Majestic Star Casino employees protest, call for fair contracts
By Carrie Napoleon Post-Tribune correspondent September 2, 2013 10:58PM
Northwest Indiana casino workers and their allies protest the Majestic Star Casino for a fair contract for its workers. Majestic Star workers have been without a contract since Sept. 5, 2012. Union representatives say they want the living wages and health
Updated: October 4, 2013 6:25AM
Gary — Majestic Star Casino employees and their supporters donned red shirts and waved signs outside the casino entrance on Labor Day in a protest calling for a fair contract for workers.
Members of UNITE HERE Local 1, which represents the casino workers, have been without a contract since Sept. 5, 2012, according to shop steward Maria Cottingim.
Cottingim, a bartender at Majestic Star, has been with the casino since it first opened 17 years ago. When the casinos were first approved, the companies promised local officials the jobs that would be created would be good jobs.
Now, she said, new owners are trying to change that.
“We don’t want anything taken away after 17 years,” she said.
Carly Karmel, with UNITE HERE Local 1’s Chicago office, said casinos like the Majestic Star were approved by political leaders based on the promise they would bring stable jobs to hard-hit areas like Northwest Indiana.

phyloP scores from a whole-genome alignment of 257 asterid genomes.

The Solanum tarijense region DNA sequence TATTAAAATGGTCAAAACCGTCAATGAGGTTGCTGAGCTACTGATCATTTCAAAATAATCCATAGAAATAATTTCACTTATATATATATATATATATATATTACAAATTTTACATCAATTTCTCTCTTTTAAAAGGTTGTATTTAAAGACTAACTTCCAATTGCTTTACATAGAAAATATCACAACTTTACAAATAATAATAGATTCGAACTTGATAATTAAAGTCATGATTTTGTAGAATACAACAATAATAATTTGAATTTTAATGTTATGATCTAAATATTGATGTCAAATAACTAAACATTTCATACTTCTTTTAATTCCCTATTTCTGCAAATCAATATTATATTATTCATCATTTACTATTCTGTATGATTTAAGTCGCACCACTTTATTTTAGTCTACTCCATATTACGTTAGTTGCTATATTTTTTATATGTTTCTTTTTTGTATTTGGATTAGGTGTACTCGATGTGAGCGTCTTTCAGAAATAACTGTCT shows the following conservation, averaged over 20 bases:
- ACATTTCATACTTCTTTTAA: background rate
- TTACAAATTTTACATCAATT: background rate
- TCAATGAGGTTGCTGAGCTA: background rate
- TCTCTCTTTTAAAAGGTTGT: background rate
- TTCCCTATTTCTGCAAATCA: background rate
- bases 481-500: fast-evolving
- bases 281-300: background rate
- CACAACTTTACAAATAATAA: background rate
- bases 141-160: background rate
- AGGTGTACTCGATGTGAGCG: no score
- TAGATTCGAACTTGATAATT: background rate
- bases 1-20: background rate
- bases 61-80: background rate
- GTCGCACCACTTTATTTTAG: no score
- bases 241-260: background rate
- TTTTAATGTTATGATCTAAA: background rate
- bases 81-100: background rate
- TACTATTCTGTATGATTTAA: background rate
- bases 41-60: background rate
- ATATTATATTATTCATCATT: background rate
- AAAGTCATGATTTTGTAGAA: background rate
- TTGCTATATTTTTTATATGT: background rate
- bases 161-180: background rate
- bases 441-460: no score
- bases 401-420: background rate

Majestic Star casino workers have fought hard to make casino jobs in Northwest Indiana good, middle class jobs. However, workers at the casino have been without a contract for a year.
Cottingim said health insurance benefits have been the main sticking point during the negotiations because the casino wants employees to pay for insurance or switch to a plan used by non-union workers. In the latest proposal casino officials want to change the full-time work week to 30 hours in addition to the insurance changes, another concern.
Employees like her have been at the casino through multiple owners and a bankruptcy and have not had their benefits challenged like the current owner.
“What we are hoping is we will send the message we will fight for what is rightfully ours,” Cottingham said. “These companies promised better jobs, better wages.”